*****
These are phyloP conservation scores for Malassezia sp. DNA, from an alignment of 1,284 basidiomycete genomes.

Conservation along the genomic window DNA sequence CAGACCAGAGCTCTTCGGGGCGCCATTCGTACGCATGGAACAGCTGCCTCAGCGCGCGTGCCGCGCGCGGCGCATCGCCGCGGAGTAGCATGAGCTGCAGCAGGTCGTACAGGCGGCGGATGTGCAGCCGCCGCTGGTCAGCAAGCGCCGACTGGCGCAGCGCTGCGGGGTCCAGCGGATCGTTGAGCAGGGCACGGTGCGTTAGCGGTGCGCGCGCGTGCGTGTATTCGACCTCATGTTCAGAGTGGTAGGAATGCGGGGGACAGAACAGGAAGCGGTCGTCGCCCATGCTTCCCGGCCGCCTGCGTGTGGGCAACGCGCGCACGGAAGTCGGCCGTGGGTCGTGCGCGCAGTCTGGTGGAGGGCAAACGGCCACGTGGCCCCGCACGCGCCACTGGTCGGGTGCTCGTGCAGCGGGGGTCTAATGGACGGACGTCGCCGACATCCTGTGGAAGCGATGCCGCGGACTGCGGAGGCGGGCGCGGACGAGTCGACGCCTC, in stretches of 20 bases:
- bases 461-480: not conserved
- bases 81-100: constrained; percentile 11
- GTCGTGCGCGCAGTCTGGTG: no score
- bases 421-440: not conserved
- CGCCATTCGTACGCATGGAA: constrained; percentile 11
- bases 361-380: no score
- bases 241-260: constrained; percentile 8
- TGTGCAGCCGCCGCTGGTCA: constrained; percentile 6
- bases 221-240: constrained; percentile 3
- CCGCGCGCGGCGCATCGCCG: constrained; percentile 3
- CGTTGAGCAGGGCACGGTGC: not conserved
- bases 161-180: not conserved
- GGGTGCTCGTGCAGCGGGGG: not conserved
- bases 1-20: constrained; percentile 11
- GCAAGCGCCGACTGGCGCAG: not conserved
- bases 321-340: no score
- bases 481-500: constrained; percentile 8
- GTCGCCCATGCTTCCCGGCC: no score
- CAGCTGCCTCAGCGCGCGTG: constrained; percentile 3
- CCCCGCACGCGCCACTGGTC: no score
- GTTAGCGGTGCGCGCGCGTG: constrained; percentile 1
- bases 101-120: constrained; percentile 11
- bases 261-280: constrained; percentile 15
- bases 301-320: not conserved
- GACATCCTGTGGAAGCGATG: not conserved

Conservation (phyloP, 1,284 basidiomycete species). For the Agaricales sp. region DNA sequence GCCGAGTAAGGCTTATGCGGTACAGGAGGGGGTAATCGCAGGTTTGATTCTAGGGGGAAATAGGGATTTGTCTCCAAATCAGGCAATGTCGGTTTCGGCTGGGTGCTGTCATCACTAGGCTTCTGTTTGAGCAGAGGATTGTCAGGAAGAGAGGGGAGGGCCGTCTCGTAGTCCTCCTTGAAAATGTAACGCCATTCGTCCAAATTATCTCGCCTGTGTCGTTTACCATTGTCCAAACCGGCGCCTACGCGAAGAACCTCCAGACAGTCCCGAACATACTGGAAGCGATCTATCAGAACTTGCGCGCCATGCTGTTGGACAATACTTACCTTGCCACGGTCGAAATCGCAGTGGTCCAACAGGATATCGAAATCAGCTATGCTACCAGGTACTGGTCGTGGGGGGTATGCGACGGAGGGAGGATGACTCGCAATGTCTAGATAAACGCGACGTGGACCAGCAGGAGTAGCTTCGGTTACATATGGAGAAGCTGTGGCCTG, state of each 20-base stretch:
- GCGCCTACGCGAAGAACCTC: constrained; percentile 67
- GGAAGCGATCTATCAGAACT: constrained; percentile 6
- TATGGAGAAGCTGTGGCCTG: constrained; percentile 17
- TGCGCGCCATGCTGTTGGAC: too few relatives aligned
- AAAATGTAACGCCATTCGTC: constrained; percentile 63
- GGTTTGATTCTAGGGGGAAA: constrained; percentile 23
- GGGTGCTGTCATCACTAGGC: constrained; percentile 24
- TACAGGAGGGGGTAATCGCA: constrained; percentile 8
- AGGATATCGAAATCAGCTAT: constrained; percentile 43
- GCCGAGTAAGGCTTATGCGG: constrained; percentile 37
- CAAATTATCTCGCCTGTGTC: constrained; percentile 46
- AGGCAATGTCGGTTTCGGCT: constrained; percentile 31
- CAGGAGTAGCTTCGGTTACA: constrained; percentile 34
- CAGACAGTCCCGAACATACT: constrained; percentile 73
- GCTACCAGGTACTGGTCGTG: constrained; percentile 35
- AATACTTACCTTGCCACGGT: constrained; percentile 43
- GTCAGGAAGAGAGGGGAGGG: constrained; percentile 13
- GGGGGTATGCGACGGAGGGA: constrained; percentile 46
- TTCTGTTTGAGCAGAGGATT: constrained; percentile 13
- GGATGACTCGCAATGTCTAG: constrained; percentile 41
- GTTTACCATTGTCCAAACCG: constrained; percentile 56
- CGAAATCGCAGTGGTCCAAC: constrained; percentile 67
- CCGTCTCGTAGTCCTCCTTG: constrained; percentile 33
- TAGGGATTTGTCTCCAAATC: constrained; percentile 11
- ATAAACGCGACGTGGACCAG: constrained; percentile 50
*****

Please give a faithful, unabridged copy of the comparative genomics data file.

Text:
These are phyloP conservation scores for Malassezia sp. DNA, from an alignment of 1,284 basidiomycete genomes.

Conservation along the genomic window DNA sequence CAGACCAGAGCTCTTCGGGGCGCCATTCGTACGCATGGAACAGCTGCCTCAGCGCGCGTGCCGCGCGCGGCGCATCGCCGCGGAGTAGCATGAGCTGCAGCAGGTCGTACAGGCGGCGGATGTGCAGCCGCCGCTGGTCAGCAAGCGCCGACTGGCGCAGCGCTGCGGGGTCCAGCGGATCGTTGAGCAGGGCACGGTGCGTTAGCGGTGCGCGCGCGTGCGTGTATTCGACCTCATGTTCAGAGTGGTAGGAATGCGGGGGACAGAACAGGAAGCGGTCGTCGCCCATGCTTCCCGGCCGCCTGCGTGTGGGCAACGCGCGCACGGAAGTCGGCCGTGGGTCGTGCGCGCAGTCTGGTGGAGGGCAAACGGCCACGTGGCCCCGCACGCGCCACTGGTCGGGTGCTCGTGCAGCGGGGGTCTAATGGACGGACGTCGCCGACATCCTGTGGAAGCGATGCCGCGGACTGCGGAGGCGGGCGCGGACGAGTCGACGCCTC, in stretches of 20 bases:
- bases 461-480: not conserved
- bases 81-100: constrained; percentile 11
- GTCGTGCGCGCAGTCTGGTG: no score
- bases 421-440: not conserved
- CGCCATTCGTACGCATGGAA: constrained; percentile 11
- bases 361-380: no score
- bases 241-260: constrained; percentile 8
- TGTGCAGCCGCCGCTGGTCA: constrained; percentile 6
- bases 221-240: constrained; percentile 3
- CCGCGCGCGGCGCATCGCCG: constrained; percentile 3
- CGTTGAGCAGGGCACGGTGC: not conserved
- bases 161-180: not conserved
- GGGTGCTCGTGCAGCGGGGG: not conserved
- bases 1-20: constrained; percentile 11
- GCAAGCGCCGACTGGCGCAG: not conserved
- bases 321-340: no score
- bases 481-500: constrained; percentile 8
- GTCGCCCATGCTTCCCGGCC: no score
- CAGCTGCCTCAGCGCGCGTG: constrained; percentile 3
- CCCCGCACGCGCCACTGGTC: no score
- GTTAGCGGTGCGCGCGCGTG: constrained; percentile 1
- bases 101-120: constrained; percentile 11
- bases 261-280: constrained; percentile 15
- bases 301-320: not conserved
- GACATCCTGTGGAAGCGATG: not conserved

Conservation (phyloP, 1,284 basidiomycete species). For the Agaricales sp. region DNA sequence GCCGAGTAAGGCTTATGCGGTACAGGAGGGGGTAATCGCAGGTTTGATTCTAGGGGGAAATAGGGATTTGTCTCCAAATCAGGCAATGTCGGTTTCGGCTGGGTGCTGTCATCACTAGGCTTCTGTTTGAGCAGAGGATTGTCAGGAAGAGAGGGGAGGGCCGTCTCGTAGTCCTCCTTGAAAATGTAACGCCATTCGTCCAAATTATCTCGCCTGTGTCGTTTACCATTGTCCAAACCGGCGCCTACGCGAAGAACCTCCAGACAGTCCCGAACATACTGGAAGCGATCTATCAGAACTTGCGCGCCATGCTGTTGGACAATACTTACCTTGCCACGGTCGAAATCGCAGTGGTCCAACAGGATATCGAAATCAGCTATGCTACCAGGTACTGGTCGTGGGGGGTATGCGACGGAGGGAGGATGACTCGCAATGTCTAGATAAACGCGACGTGGACCAGCAGGAGTAGCTTCGGTTACATATGGAGAAGCTGTGGCCTG, state of each 20-base stretch:
- GCGCCTACGCGAAGAACCTC: constrained; percentile 67
- GGAAGCGATCTATCAGAACT: constrained; percentile 6
- TATGGAGAAGCTGTGGCCTG: constrained; percentile 17
- TGCGCGCCATGCTGTTGGAC: too few relatives aligned
- AAAATGTAACGCCATTCGTC: constrained; percentile 63
- GGTTTGATTCTAGGGGGAAA: constrained; percentile 23
- GGGTGCTGTCATCACTAGGC: constrained; percentile 24
- TACAGGAGGGGGTAATCGCA: constrained; percentile 8
- AGGATATCGAAATCAGCTAT: constrained; percentile 43
- GCCGAGTAAGGCTTATGCGG: constrained; percentile 37
- CAAATTATCTCGCCTGTGTC: constrained; percentile 46
- AGGCAATGTCGGTTTCGGCT: constrained; percentile 31
- CAGGAGTAGCTTCGGTTACA: constrained; percentile 34
- CAGACAGTCCCGAACATACT: constrained; percentile 73
- GCTACCAGGTACTGGTCGTG: constrained; percentile 35
- AATACTTACCTTGCCACGGT: constrained; percentile 43
- GTCAGGAAGAGAGGGGAGGG: constrained; percentile 13
- GGGGGTATGCGACGGAGGGA: constrained; percentile 46
- TTCTGTTTGAGCAGAGGATT: constrained; percentile 13
- GGATGACTCGCAATGTCTAG: constrained; percentile 41
- GTTTACCATTGTCCAAACCG: constrained; percentile 56
- CGAAATCGCAGTGGTCCAAC: constrained; percentile 67
- CCGTCTCGTAGTCCTCCTTG: constrained; percentile 33
- TAGGGATTTGTCTCCAAATC: constrained; percentile 11
- ATAAACGCGACGTGGACCAG: constrained; percentile 50